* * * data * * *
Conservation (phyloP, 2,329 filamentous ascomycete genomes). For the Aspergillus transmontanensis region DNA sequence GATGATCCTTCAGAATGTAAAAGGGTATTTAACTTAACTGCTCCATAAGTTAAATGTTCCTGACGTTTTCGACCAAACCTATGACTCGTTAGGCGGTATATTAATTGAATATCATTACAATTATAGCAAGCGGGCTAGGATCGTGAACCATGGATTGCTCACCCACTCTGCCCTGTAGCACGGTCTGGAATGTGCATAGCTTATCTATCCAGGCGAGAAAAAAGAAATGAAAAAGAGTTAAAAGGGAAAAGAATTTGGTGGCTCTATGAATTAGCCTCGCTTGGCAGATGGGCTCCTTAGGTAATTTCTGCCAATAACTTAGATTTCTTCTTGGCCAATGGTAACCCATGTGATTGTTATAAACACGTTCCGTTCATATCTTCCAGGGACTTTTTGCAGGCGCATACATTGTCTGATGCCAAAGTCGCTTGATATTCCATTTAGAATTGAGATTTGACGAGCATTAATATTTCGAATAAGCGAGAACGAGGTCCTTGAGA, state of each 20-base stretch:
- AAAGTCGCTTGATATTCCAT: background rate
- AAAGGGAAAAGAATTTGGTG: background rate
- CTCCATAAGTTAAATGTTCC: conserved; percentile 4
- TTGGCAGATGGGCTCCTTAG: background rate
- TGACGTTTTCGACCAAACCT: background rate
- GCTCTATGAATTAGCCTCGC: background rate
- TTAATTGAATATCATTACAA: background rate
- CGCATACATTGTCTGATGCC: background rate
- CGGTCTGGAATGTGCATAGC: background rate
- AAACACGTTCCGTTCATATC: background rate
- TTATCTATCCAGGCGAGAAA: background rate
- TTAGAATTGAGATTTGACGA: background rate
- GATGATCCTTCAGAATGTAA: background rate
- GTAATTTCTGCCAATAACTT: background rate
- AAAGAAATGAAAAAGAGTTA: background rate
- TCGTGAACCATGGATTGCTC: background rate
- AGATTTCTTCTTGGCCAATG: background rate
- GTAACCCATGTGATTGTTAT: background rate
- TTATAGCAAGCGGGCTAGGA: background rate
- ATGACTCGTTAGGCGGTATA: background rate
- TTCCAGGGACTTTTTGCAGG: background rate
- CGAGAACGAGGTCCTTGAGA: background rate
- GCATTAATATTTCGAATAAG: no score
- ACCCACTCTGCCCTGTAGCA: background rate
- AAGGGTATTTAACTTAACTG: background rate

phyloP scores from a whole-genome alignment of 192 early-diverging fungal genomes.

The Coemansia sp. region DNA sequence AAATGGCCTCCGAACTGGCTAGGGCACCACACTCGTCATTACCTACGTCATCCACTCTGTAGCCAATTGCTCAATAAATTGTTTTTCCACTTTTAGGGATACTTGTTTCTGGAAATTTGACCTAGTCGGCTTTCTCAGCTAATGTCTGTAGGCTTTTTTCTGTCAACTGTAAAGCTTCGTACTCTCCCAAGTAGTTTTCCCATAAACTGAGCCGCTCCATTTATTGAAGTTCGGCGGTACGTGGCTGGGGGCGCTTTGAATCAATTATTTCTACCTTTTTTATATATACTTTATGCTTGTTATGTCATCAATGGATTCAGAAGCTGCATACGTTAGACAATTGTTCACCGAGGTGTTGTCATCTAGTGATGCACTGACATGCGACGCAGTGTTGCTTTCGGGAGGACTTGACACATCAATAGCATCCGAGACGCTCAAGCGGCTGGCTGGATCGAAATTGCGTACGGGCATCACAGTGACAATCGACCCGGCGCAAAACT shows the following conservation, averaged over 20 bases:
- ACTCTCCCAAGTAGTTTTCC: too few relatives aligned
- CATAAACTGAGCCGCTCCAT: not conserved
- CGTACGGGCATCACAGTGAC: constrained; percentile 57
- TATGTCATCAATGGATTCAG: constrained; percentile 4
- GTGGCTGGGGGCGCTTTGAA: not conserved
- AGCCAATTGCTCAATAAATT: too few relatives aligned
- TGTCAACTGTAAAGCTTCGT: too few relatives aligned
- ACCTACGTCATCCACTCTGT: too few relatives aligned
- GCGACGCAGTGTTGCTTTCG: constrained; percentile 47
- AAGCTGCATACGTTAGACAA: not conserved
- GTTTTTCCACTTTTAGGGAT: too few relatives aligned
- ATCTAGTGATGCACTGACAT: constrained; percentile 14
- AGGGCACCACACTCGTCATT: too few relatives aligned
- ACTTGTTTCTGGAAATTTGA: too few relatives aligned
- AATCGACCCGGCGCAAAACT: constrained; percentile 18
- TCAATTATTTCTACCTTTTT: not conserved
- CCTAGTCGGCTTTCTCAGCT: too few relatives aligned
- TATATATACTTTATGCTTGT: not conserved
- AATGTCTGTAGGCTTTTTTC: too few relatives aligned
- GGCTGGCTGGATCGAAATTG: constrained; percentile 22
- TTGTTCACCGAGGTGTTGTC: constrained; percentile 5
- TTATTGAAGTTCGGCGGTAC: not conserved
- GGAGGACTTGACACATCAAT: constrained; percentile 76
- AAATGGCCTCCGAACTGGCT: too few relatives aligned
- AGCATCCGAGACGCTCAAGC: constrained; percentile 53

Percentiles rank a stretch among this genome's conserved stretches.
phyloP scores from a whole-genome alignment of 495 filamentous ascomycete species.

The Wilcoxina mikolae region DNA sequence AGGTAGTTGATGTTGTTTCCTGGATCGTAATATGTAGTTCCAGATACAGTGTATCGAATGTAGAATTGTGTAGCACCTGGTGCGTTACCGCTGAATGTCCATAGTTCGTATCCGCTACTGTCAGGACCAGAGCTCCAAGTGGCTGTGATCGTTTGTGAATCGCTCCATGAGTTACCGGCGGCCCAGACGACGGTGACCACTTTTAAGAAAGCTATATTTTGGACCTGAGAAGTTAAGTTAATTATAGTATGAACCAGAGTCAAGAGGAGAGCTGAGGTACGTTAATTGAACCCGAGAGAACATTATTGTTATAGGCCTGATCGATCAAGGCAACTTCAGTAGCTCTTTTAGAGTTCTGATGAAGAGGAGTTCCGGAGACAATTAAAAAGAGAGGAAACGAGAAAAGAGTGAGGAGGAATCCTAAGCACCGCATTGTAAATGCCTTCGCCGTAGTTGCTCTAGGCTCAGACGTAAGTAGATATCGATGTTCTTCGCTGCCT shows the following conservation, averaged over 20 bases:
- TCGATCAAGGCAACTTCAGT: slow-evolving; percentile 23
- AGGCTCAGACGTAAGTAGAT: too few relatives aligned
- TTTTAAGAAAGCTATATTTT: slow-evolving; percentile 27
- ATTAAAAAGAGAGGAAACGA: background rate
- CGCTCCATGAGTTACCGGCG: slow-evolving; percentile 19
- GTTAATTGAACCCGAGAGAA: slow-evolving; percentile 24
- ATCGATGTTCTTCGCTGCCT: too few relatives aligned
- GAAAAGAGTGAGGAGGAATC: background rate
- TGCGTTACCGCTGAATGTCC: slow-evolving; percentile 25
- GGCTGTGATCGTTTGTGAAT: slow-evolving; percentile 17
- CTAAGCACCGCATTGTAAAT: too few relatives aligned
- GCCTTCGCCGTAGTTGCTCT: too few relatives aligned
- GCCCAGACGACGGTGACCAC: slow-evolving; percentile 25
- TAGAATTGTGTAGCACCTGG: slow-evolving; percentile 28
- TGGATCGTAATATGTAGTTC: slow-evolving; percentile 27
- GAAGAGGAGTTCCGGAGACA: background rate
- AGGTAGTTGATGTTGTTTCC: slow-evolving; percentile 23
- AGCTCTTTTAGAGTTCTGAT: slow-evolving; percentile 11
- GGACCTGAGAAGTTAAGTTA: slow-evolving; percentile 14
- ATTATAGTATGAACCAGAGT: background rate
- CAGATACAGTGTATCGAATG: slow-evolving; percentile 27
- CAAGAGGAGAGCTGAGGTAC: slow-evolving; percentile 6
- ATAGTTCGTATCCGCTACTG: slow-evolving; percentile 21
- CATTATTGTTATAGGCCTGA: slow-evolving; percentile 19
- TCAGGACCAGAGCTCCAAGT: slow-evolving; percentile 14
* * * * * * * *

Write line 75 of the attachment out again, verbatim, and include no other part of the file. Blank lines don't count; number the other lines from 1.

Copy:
- GGACCTGAGAAGTTAAGTTA: slow-evolving; percentile 14